The call comes days after a statue of Jesus and Stations of the Cross were demolished in Karnataka state
Christians attend a midnight Mass on New Year's Eve at St. Xavier's College Church in Ahmedabad in the western Indian state of Gujarat on Dec. 31, 2020. (Photo: AFP)
A Catholic archbishop in southern India has appealed to the provincial government to protect Christians, their places of worship, religious symbols and sacred structures.
Archbishop Peter Machado of Bangalore said the Feb. 15 demolition of a statue of Jesus and Stations of the Cross at Gokunte in Kolar district of Karnataka state “had not only affected the sentiments of the Christian community but also the people of other faiths.”
“It was heartbreaking to see hundreds of people shedding tears,” Archbishop Machado said in a press statement on Feb. 17.
Local government officials claimed the statue was encroaching on government land but church leaders said it was in possession of St. Francis Xavier Church for close to three decades.
A dispute over the possession of the land was pending in Karnataka High Court but officials went ahead with the demolition even before the court could pass a final order.
The archdiocese had also filed a petition in the high court challenging the demolition of the Christian structures on Feb. 19.
We only fear that many more such harsh, orchestrated and insensitive attacks are sure to happen in the coming days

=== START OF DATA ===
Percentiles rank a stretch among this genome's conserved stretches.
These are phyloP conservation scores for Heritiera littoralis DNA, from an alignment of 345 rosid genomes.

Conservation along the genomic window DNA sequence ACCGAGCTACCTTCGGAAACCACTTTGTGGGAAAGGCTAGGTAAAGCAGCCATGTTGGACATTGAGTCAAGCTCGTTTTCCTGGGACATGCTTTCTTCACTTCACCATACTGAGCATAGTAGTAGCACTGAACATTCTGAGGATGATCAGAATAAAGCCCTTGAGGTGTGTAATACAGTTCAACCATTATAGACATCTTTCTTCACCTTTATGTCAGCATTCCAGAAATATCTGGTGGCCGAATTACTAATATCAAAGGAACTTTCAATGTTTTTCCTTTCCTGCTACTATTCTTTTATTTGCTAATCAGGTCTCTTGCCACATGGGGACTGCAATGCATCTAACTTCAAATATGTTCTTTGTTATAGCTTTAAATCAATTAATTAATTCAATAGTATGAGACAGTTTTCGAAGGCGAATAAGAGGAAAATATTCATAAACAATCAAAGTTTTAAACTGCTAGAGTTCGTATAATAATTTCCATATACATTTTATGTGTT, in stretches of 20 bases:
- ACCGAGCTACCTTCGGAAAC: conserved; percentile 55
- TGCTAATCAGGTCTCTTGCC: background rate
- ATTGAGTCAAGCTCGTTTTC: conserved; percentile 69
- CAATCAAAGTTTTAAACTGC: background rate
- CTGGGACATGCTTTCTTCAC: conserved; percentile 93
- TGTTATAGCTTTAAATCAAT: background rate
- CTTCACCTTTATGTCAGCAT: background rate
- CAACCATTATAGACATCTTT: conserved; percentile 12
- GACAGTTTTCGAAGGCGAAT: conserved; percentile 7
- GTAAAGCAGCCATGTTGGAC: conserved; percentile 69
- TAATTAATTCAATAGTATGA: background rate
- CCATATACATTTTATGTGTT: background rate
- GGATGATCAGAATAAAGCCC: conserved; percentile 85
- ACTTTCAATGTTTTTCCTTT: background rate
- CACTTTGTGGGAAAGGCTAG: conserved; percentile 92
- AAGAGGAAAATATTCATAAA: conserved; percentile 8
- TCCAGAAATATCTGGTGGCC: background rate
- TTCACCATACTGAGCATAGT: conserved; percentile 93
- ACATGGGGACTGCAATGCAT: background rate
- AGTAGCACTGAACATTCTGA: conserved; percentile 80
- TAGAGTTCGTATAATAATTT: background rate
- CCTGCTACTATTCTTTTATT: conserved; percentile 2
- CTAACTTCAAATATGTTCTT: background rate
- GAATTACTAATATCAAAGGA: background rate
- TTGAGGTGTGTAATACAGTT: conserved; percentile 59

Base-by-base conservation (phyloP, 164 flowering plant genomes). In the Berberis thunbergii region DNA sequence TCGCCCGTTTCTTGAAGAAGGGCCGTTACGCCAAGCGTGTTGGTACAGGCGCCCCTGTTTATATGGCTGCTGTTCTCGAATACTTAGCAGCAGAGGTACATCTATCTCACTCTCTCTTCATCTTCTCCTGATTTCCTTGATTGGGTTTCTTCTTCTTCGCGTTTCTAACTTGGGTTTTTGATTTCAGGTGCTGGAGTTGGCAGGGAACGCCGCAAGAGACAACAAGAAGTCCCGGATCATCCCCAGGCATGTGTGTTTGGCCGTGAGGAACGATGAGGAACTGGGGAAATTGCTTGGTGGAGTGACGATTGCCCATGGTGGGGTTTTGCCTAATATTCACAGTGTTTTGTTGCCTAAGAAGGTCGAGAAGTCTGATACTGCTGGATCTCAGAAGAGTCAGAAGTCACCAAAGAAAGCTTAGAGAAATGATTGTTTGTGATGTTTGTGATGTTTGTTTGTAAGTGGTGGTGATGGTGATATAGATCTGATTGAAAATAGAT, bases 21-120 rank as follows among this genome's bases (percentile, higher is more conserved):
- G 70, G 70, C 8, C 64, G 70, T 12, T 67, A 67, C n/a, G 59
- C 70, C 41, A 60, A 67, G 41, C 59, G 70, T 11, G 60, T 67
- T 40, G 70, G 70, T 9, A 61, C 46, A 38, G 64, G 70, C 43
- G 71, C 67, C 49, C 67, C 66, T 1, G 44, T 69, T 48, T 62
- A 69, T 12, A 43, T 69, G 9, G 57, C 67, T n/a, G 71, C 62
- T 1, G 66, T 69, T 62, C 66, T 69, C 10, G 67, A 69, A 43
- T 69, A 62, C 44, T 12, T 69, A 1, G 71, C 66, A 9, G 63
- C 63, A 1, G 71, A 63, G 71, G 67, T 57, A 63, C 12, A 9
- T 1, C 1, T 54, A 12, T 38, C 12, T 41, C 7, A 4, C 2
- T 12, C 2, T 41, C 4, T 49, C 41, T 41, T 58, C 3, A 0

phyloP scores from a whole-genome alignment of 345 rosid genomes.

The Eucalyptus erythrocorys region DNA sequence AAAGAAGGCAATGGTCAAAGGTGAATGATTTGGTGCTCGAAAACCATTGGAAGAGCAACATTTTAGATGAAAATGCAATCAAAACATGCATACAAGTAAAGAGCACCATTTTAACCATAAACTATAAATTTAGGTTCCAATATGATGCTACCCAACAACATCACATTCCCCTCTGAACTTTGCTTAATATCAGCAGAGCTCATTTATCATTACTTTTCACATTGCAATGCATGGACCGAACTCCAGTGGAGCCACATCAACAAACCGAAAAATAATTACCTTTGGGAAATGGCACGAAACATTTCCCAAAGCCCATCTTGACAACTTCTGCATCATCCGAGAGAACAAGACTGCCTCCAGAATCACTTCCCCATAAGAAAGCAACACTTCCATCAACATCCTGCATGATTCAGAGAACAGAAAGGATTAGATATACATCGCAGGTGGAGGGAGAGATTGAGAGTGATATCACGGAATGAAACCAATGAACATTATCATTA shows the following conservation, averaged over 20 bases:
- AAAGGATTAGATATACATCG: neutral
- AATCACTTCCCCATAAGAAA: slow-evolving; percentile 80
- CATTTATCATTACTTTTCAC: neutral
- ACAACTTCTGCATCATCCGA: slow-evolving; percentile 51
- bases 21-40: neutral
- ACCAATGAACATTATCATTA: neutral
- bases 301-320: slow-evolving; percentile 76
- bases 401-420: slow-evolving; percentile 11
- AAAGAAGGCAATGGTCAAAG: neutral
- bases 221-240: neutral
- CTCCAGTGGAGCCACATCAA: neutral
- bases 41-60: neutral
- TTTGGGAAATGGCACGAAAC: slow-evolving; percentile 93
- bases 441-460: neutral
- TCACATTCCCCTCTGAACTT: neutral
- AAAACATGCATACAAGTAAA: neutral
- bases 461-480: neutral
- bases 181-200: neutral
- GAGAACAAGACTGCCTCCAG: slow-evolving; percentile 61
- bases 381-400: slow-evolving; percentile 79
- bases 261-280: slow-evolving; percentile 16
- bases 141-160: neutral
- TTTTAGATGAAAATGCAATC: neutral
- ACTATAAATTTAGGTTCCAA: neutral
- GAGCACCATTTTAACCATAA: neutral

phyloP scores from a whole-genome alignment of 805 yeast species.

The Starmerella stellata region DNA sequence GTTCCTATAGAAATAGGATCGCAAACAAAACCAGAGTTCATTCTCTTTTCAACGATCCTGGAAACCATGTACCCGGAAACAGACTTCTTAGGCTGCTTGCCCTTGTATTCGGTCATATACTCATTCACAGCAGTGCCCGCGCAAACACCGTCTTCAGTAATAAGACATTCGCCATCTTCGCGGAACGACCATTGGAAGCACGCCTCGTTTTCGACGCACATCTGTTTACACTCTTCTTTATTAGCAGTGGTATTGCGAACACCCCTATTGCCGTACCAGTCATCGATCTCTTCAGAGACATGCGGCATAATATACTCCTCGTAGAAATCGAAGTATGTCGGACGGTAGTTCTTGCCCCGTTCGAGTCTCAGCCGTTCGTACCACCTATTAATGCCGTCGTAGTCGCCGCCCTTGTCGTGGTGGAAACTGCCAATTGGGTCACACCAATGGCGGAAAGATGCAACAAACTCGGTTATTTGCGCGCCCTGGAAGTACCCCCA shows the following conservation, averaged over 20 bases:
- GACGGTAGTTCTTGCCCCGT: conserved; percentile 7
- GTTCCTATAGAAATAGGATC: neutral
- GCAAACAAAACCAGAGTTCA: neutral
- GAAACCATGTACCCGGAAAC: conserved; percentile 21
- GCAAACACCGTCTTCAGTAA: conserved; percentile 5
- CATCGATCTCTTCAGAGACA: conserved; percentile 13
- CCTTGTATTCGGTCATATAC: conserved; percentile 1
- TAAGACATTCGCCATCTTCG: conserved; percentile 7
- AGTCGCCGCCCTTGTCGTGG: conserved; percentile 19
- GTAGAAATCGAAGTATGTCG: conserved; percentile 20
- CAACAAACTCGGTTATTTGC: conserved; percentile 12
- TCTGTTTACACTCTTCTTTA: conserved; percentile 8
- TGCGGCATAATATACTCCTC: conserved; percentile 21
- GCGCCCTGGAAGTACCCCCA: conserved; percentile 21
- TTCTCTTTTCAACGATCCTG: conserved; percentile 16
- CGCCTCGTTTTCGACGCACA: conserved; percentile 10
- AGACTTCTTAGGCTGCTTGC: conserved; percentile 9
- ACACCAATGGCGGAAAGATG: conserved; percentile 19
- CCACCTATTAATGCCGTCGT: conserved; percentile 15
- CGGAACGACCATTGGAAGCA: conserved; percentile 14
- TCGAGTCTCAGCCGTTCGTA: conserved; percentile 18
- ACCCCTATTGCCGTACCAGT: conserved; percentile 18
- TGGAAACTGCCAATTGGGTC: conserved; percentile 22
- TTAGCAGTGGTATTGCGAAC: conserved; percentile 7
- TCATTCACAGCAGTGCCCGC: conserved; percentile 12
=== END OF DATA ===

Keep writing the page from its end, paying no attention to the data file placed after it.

Archbishop Machado noted that in the past two years the state had “seen demolitions occurring at six such places on the hills and systematic attacks on churches across the state.”
These religious places were patronized and maintained as places of devotion in Bangalore and its surroundings for decades, he said.
“We only fear that many more such harsh, orchestrated and insensitive attacks are sure to happen in the coming days,” the prelate added.
Archbishop Machado hoped and prayed that the government will protect Christian places of worship, religious symbols and sacred structures.
Christians in Karnataka have been facing increased hostility from right-wing Hindu groups that have been lately targeting them and their institutions, falsely accusing the community members of converting Hindus to Christianity through forced and fraudulent means.
Church leaders have repeatedly clarified that they “don’t convert anyone through any illegal means as being alleged.”
The state assembly on Dec. 23 passed the Karnataka Protection of Right to Freedom of Religion Bill, 2021, criminalizing religious conversion through allurement, force and coercion.
The bill is now awaiting approval from the upper house or legislative council.
The northern state of Uttar Pradesh, also ruled by the BJP, was worst for anti-Christian violence with 102 incidents
The ruling Bharatiya Janata Party is reportedly engaged in winning support for the bill among the opposition and independent legislatures amid strong opposition to the move.
The United Christian Forum, an ecumenical group, in its recent report said Karnataka recorded 59 incidents of attacks against Christians in 2021, the highest in southern India and third highest in the country.
The northern state of Uttar Pradesh, also ruled by the BJP, was worst for anti-Christian violence with 102 incidents.
Christians make up only 2.3 percent of India's 1.39 billion population.
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